What is Indirect Heat?
Indirect heat is where the fire or burners are on one or both sides of the food. The food sits above an unlit section of the barbecue. This can be as simple as turning off one or more burners on a premium gas barbecue, while the food sits above the unlit burner(s). Think of it as converting your barbecue into an oven.
This is perfect for any food that will take longer than 20 minutes to cook, for example; larger or tougher cuts of meat, like whole chickens, whole joints of meat, ribs or even if you want to do some baking!
For specific burner settings for preheating and cooking with indirect heat it is best to refer to your barbecue’s handbook as each barbecue varies.
Indirect High Heat
Indirect high heat (230°C to 260°C) creates intense roasting temperatures. It is used for chicken wings, or as an initial cooking setting to crackle the skin on a pork roast then it is finished by roasting with indirect medium heat.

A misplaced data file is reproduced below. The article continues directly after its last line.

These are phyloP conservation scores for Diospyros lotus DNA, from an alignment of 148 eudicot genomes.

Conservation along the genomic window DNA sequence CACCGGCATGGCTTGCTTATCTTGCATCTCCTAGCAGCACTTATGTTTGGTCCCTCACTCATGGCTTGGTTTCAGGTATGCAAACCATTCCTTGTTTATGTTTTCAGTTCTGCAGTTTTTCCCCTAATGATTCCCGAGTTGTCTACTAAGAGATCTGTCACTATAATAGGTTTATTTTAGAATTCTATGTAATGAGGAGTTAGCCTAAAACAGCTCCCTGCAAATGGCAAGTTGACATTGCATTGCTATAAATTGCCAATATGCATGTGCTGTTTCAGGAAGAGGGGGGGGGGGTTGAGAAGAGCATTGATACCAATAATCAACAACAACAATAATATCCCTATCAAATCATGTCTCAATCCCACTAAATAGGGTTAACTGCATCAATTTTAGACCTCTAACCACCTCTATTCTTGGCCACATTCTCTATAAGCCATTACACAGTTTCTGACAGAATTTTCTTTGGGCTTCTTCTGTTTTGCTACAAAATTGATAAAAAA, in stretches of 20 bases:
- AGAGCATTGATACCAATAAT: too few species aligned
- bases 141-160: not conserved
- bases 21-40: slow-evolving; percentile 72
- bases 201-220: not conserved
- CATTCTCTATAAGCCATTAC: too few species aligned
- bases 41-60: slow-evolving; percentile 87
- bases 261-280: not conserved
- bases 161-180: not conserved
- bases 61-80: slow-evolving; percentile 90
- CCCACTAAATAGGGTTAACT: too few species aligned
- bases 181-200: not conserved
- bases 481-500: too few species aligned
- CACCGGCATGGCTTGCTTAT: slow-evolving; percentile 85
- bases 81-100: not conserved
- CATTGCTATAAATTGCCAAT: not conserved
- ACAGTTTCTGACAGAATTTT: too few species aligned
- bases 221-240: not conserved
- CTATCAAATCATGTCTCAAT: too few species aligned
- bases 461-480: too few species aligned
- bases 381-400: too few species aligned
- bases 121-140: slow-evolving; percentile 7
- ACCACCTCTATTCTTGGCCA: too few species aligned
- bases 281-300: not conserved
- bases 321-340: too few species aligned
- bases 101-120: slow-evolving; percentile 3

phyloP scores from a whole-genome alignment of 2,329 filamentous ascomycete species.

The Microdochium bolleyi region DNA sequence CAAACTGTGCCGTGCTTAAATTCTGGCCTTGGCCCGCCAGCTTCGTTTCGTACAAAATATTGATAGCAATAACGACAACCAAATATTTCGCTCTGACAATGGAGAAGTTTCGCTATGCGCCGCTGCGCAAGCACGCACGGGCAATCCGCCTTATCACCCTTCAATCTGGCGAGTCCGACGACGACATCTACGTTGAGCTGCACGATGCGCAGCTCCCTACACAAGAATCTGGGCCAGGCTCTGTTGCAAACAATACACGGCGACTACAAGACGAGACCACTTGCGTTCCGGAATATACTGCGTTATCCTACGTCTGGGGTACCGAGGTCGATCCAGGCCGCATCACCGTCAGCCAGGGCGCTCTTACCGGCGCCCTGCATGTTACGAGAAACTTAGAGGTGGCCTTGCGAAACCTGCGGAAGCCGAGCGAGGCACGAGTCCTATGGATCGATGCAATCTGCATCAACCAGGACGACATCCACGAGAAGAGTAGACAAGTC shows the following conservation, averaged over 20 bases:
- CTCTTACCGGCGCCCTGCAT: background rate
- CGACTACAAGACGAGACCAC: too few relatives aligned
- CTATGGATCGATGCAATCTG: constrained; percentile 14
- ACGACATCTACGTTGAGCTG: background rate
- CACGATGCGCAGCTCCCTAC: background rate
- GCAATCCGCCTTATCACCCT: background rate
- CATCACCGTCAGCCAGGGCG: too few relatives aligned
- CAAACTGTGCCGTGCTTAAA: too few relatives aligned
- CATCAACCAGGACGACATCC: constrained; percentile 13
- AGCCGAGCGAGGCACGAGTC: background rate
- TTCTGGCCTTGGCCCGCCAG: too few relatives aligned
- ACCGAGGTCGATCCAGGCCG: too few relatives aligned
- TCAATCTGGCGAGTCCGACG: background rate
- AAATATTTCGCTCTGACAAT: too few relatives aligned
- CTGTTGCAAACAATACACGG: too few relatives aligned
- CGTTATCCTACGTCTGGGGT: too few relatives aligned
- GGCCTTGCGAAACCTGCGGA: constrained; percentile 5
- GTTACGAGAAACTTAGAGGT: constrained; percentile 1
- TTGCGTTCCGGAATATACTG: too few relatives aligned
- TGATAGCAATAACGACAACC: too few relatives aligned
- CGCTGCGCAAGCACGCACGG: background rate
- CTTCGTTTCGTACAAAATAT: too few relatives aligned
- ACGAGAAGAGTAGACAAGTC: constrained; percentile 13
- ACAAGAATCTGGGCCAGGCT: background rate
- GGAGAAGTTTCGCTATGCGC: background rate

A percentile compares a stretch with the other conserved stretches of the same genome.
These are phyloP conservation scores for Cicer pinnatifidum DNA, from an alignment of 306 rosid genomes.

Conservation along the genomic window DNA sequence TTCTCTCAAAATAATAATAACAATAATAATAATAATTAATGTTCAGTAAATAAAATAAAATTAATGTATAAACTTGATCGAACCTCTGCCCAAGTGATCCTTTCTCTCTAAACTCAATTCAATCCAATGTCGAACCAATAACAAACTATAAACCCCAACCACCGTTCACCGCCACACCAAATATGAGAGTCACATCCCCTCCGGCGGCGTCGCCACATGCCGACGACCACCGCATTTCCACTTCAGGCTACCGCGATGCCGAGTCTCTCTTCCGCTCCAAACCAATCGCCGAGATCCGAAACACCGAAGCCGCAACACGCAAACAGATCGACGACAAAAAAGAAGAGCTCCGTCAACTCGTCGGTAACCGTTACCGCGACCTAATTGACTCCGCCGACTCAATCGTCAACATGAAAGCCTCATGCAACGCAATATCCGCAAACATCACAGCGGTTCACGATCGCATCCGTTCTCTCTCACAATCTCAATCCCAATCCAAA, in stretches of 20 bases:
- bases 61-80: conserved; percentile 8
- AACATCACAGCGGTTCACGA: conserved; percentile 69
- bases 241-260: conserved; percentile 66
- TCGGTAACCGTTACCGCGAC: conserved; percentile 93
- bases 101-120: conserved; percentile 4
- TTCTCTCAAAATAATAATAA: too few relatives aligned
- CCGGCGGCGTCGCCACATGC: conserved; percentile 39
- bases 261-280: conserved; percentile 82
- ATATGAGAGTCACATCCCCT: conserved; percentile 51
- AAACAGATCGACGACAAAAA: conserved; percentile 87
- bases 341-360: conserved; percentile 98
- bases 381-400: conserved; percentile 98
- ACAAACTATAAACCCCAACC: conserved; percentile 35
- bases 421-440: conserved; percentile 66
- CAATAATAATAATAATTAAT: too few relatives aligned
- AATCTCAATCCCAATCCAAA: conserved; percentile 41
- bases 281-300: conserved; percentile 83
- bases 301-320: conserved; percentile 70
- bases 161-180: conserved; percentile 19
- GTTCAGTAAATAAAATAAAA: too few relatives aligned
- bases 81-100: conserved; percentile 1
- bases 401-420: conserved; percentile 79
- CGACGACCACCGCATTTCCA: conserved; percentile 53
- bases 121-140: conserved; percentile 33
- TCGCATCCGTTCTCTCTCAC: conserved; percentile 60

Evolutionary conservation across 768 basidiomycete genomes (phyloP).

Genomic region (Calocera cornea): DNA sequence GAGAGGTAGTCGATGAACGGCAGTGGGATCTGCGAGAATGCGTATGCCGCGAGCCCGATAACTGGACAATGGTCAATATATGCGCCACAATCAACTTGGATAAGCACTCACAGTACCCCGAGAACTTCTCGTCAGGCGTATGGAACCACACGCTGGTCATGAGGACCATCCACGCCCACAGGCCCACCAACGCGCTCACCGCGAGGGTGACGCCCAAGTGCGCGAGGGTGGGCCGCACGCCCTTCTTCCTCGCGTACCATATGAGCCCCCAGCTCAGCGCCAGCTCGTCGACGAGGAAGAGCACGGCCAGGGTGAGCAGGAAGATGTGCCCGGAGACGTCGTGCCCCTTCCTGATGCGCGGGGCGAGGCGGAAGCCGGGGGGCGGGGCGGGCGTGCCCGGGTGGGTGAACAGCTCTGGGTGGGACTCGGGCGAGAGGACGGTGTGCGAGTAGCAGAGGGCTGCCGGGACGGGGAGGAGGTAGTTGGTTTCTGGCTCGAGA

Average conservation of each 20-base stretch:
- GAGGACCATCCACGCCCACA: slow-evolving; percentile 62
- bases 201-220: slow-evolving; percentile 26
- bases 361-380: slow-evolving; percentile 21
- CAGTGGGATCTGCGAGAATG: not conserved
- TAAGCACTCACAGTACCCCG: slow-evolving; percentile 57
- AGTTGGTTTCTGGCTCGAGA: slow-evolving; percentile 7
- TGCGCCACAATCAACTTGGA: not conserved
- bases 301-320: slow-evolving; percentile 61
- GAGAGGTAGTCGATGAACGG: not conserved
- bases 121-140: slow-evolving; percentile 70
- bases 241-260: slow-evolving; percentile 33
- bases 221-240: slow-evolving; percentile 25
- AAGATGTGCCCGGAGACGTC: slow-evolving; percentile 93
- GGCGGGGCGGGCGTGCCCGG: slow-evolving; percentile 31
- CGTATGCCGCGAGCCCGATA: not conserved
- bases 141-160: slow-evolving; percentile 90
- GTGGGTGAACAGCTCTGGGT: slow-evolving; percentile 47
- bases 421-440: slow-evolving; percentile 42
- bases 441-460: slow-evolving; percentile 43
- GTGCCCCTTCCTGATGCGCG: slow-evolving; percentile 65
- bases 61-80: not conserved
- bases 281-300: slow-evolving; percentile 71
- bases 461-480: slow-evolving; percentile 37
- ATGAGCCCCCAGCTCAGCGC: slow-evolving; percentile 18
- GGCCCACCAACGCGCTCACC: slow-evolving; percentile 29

Indirect Medium Heat
Indirect medium heat (190°C to 230°C) is the traditional roasting setting. This is the best method for roasting all of your favourite meats like whole chicken, legs of lamb, roast beef, root vegetables etc.
Indirect Medium-Low Heat
Indirect medium-low (170°C to 190°C) is the baking setting. It is fantastic for baking cakes, biscuits, pastries, puddings or brownies.
Indirect Very Low Heat
Indirect very low heat (100°C to 130°C) is a cooking method for cooking foods over low heat for many hours. This is suitable for tough cuts of meat like ribs, shoulder, shanks or brisket